Ductal carcinoma in situ (DCIS) accounts for 20% of breast cancer cases in the United States and is potentially overtreated, leading to high expenditures and low-value care. We conducted a cost-effectiveness analysis evaluating all adjuvant treatment strategies for DCIS.A Markov model was created with six competing treatment strategies: observation, tamoxifen (TAM) alone, aromatase inhibitor (AI) alone, radiation treatment (RT) alone, RT + TAM, and RT + AI. Baseline recurrence rates were modeled using the NSABP B17 and RTOG 9804 trials for standard-risk and good-risk DCIS, respectively. Relative risk reductions and adverse event rates for each treatment strategy were derived from meta-analyses of large randomized trials. We used a willingness-to-pay threshold of $100,000 in US dollars/quality-adjusted life-year and a lifetime horizon for two cohorts of women, age 40 and 60 years. Comprehensive sensitivity analyses evaluated the robustness of base-case results.RT alone was cost-effective for patients with standard-risk DCIS, and observation was cost-effective for patients with good-risk DCIS, across both age groups. Strategies including TAM or AI resulted in fewer quality-adjusted life-years than observation, because of the prolonged decrement in quality of life outweighing the modest benefit in ipsilateral risk reduction. In sensitivity analysis, RT alone was cost-effective for age 40, good-risk patients when ipsilateral risk reduction matched that of the RTOG 9804 trial, there was minimal increased risk of contralateral breast secondary malignancy, or there was strong patient willingness to pursue RT.Our findings suggest that cost-effective and clinically optimal treatment strategies are RT alone for standard-risk DCIS and observation for good-risk DCIS, with personalization on the basis of patient age and preference for RT. Hormonal therapy is likely suboptimal for most patients with DCIS.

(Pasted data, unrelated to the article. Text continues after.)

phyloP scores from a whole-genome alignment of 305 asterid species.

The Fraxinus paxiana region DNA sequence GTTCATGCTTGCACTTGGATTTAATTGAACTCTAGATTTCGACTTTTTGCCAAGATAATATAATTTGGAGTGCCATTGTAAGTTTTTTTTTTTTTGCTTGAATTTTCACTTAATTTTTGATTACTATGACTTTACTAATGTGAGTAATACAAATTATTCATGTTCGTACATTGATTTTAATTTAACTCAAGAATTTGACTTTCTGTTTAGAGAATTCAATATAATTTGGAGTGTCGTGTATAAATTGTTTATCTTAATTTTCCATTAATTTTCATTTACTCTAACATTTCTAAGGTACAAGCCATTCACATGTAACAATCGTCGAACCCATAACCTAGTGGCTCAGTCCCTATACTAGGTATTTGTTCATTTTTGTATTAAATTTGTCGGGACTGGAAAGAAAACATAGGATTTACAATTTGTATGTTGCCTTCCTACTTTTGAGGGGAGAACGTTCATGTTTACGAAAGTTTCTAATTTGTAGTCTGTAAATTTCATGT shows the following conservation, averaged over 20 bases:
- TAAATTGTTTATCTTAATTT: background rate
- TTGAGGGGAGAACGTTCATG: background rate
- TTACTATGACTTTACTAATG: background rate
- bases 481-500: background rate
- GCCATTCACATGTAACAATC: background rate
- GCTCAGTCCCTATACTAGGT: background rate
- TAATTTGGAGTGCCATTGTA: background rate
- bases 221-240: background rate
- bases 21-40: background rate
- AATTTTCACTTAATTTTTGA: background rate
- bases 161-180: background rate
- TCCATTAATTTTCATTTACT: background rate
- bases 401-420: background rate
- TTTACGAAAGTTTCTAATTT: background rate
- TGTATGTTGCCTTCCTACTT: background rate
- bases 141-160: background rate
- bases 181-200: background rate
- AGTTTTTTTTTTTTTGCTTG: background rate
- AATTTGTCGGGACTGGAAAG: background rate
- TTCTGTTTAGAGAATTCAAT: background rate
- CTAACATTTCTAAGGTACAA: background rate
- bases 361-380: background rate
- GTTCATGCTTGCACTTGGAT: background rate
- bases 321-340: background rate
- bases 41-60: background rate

Apar Gupta, Sachin R Jhawar, Mutlay Sayan, Zeinab A Yehia, Bruce G Haffty, James B Yu, Shi-Yi Wang